Once a friend from Harvard pointed out that she was complaining too often. Of course, everyone complains, but ... not so much. In Poland, it is just this common grumbling that builds the community whereas in the USA, compulsive ‘complainers’ are avoided. They are neither pleasant nor constructive company.

... it happened that I travelled four times a day between both universities.

Hanna agreed with her colleague, but it was only the beginning of a long way. Bearing in mind that she was to stop complaining, what could she talk about with her colleagues? When she managed to switch mentally, her mother, with whom she spoke on the phone regularly, unexpectedly protested. - You don't complain, you don't share your problems with me and you treat me like a stranger! - she stated sadly. Such was the unexpected effect of Hanna's work on herself.


Career choices of Hanna Hałaburda were strongly linked to her private life. She wanted to work in one city with her husband, so since 2012 she has been associated with the Bank of Canada, where she holds the position of Senior Economist. The Bank of Canada is the equivalent of NBP: it has a well-developed research department, but it is not enough for Hanna: since 2015 she has additionally worked as a Visiting Professor at New York University. Moreover, she conducts classes in Poland, inter alia, at the Institute of Economics of the Polish Academy of Sciences. She likes working with students although there are infamous exceptions.

‘Students at Harvard University are demanding and I respect that,’ she underlines. - However, there is no question of disregarding a lecturer, and above all, cheating is unacceptable. It happened to me in Poland that during the doctoral examination I got two pairs of identical papers. Participants wrote the exam at home, they were allowed to employ all sources but the work was to be independent. I reported the problem to the dean and I realised that there were no clear cheating procedures! One of the student pairs, did not confess to cheating but hired lawyers who argued that since the exam instructions stated that the work should ‘be independent’, it meant that it ‘did not have to be’ independent. Their clients cheated but everything was in perfect order. Well, I certainly would not like to work with them or employ them ...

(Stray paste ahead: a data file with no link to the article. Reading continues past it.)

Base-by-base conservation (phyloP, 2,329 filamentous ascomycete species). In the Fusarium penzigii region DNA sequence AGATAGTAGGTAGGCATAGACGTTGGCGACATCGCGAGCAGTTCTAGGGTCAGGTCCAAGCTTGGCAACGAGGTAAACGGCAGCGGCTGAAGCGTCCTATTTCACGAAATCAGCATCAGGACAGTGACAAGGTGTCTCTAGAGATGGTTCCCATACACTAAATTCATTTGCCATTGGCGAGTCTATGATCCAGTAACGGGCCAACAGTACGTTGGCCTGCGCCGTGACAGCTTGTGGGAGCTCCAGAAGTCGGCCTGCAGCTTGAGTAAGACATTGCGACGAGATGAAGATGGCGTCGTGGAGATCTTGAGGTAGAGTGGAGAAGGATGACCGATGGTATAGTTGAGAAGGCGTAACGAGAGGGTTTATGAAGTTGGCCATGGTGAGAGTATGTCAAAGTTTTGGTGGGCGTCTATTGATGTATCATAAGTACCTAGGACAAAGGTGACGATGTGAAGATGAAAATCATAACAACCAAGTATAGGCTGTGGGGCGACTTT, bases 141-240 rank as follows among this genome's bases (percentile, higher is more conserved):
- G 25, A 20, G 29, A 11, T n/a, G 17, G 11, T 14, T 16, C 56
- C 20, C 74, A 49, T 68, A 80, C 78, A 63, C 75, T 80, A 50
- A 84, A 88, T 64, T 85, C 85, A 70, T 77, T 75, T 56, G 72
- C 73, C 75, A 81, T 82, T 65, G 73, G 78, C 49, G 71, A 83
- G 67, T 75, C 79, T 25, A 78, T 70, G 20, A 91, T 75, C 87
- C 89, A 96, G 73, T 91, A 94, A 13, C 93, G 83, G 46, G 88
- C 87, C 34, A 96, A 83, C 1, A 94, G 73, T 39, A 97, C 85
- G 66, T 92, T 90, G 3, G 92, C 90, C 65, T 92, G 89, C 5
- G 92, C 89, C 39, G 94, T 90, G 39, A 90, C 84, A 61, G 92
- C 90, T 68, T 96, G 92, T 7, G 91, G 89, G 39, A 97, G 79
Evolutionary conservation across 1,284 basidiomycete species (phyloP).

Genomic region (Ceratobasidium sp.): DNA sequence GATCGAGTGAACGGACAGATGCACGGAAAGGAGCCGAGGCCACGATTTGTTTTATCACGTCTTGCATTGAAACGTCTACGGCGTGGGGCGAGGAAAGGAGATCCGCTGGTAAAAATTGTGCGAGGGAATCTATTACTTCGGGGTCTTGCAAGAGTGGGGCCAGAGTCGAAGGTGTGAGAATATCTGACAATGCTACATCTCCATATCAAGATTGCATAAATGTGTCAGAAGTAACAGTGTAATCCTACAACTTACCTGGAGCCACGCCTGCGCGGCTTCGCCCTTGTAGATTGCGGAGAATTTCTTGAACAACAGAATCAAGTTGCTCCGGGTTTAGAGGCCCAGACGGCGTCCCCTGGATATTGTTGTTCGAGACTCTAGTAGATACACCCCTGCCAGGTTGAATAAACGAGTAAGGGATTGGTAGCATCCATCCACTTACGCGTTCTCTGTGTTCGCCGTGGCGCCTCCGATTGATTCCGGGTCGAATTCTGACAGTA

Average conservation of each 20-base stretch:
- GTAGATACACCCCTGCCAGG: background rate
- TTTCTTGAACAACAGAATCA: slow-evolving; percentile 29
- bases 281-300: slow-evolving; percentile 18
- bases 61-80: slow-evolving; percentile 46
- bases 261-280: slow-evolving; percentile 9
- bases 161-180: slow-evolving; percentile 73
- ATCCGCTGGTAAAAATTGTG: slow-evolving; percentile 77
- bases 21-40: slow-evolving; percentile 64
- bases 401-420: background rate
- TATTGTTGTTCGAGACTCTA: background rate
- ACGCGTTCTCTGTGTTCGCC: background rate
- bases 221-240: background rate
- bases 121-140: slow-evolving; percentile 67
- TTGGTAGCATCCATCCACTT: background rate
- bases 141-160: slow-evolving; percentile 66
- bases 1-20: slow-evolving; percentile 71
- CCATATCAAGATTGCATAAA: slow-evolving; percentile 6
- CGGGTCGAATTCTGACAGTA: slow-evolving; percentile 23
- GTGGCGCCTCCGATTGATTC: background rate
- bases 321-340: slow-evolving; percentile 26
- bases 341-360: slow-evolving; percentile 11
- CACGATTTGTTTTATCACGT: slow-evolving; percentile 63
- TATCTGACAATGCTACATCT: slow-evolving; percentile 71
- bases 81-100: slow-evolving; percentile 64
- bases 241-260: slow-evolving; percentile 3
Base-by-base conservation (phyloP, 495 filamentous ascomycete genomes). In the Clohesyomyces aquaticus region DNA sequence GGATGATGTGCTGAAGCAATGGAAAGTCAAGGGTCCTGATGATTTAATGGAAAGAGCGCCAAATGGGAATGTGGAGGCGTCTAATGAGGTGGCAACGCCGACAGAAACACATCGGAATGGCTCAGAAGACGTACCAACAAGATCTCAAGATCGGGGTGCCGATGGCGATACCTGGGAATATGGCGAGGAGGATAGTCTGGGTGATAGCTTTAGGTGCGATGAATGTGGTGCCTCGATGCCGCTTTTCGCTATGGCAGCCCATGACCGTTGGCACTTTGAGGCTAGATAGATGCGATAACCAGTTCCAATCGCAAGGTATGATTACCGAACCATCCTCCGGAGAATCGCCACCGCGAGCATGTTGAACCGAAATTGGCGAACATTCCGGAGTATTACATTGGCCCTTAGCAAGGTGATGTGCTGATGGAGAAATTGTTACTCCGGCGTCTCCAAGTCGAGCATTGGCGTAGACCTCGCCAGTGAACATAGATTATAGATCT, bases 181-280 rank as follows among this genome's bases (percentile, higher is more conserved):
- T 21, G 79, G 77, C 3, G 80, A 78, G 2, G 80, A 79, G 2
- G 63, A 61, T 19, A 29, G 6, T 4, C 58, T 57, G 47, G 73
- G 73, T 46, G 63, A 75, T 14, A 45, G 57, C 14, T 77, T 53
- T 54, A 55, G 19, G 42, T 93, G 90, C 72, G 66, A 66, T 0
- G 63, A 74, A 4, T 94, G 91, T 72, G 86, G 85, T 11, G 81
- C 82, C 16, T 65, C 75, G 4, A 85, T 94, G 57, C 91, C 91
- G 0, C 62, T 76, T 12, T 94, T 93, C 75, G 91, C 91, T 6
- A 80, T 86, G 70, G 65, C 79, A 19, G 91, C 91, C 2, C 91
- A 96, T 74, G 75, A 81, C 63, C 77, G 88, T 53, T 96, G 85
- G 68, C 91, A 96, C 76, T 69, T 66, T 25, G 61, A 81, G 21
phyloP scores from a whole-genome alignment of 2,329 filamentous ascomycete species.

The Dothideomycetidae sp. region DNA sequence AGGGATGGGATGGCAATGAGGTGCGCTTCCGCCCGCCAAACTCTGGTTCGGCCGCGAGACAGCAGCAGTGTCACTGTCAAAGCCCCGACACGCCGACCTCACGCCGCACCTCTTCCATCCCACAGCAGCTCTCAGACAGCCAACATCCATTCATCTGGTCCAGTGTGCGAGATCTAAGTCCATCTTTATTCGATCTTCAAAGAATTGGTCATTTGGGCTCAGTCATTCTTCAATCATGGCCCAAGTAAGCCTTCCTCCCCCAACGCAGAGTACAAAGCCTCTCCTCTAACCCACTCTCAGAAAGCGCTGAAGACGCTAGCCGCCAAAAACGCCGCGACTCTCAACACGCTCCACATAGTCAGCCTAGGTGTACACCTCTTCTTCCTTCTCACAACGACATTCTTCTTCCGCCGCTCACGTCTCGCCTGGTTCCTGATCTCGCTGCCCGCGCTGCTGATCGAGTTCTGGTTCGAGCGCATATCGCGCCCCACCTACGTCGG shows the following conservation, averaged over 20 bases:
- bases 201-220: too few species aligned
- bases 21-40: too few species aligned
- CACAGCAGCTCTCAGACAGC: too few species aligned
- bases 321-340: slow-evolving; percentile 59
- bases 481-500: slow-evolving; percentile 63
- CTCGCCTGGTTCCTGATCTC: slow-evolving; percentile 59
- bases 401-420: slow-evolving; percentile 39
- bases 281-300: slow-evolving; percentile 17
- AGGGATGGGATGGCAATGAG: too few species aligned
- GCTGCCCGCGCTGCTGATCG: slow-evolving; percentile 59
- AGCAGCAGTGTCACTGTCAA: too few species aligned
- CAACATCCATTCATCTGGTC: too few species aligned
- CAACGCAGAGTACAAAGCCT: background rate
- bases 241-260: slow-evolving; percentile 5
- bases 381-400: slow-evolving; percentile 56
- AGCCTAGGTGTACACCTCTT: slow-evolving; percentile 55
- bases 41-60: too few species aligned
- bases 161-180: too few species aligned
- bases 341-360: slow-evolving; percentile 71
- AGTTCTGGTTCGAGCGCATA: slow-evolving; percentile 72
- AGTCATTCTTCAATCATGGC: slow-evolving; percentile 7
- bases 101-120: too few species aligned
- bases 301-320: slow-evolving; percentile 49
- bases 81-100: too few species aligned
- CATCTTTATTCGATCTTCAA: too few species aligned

- I think that my success was mainly determined by perseverance - says Hanna Hałaburda. - I can say about myself that I am intelligent and hardworking, but a lot of people can boast of the indicated qualities. I suffered many failures, small and big ones. Projects that did not work out or I did not manage to complete them on time, failed exams, rejected applications – all such things can destroy us mentally. It's about getting up and trying again, even though it is not easy at all. When I didn't pass my first-year doctoral exams, I needed a week to pull myself together. Then throughout the summer I studied and rode horses. Finally, I managed to pass al the exams. There were many such situations in my life and each of them was a lesson in perseverance.

Hanna Hałaburda obtained a master’s degree in economics at SGH Warsaw School of Economics in 2001. Thanks to the support of prof. dr hab. Honorata Sosnowska, she started her doctoral studies in the USA. She received her doctoral degree in 2000 at the Northwestern University. In the years 2007–2012 she worked as Assistant Professor at the Harvard Business School. She also lectured at the New York University, at the Queen’s University in Kingston, at SGH Warsaw School of Economics and at the Institute of Economics at the Polish Academy of Sciences. She is the author of publications on electronic currencies and online competition.